We’ve created a Christmas monster: a grotesque assemblage of pagan, Christian and capitalist symbolism into something that resembles something we’re both attracted to and repulsed by at the same time. We’re fueled by an admixture of both guilt and greed, while the domestic economy pins its annual hopes on our propensity for spending far more than we have or want to spend.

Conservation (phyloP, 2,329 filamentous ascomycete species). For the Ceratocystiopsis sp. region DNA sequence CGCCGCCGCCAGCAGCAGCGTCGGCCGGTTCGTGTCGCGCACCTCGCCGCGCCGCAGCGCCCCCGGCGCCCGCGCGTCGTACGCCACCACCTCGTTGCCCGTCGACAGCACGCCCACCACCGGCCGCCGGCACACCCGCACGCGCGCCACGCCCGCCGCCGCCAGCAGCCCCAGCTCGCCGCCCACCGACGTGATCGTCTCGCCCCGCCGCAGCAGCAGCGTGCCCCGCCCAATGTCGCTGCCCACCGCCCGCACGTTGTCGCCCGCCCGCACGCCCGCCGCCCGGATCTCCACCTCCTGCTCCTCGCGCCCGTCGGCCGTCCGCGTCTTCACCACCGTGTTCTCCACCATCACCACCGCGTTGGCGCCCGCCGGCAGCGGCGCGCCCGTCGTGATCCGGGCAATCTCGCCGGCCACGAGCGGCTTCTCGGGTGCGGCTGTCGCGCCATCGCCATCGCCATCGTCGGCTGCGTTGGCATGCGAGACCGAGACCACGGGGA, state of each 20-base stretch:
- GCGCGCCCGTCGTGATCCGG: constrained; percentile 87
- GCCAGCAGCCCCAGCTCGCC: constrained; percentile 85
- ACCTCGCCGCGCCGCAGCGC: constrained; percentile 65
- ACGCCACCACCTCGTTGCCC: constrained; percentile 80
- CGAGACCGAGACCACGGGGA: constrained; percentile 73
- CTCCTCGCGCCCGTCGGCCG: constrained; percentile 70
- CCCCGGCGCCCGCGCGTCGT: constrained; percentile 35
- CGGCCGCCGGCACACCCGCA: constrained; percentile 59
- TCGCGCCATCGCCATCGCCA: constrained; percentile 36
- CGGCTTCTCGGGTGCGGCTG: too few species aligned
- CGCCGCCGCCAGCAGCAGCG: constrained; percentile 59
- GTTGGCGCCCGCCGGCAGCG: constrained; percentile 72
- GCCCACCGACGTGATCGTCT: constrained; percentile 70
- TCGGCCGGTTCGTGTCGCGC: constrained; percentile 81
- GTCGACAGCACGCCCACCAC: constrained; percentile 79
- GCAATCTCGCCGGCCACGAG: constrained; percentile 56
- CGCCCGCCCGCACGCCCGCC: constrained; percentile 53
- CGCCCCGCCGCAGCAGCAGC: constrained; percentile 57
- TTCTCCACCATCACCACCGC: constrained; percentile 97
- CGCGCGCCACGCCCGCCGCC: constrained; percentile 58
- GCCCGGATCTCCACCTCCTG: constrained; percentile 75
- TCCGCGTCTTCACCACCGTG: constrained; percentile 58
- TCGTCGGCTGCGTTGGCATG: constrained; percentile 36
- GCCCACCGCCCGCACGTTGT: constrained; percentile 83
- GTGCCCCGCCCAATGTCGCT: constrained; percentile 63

All in the name of baby Jesus.
It seems that we have no means of escaping the vortex of materialism, partly because whoever is the first not to buy gifts is the cheap jerk who throws the whole transactional nature of gift-giving out of whack. But one Christmas, a few years back, my wife, Amy, and I had finally reached our limit. We were in the midst of our Financial Peace budget slim-down and Christmas spending was an obvious target.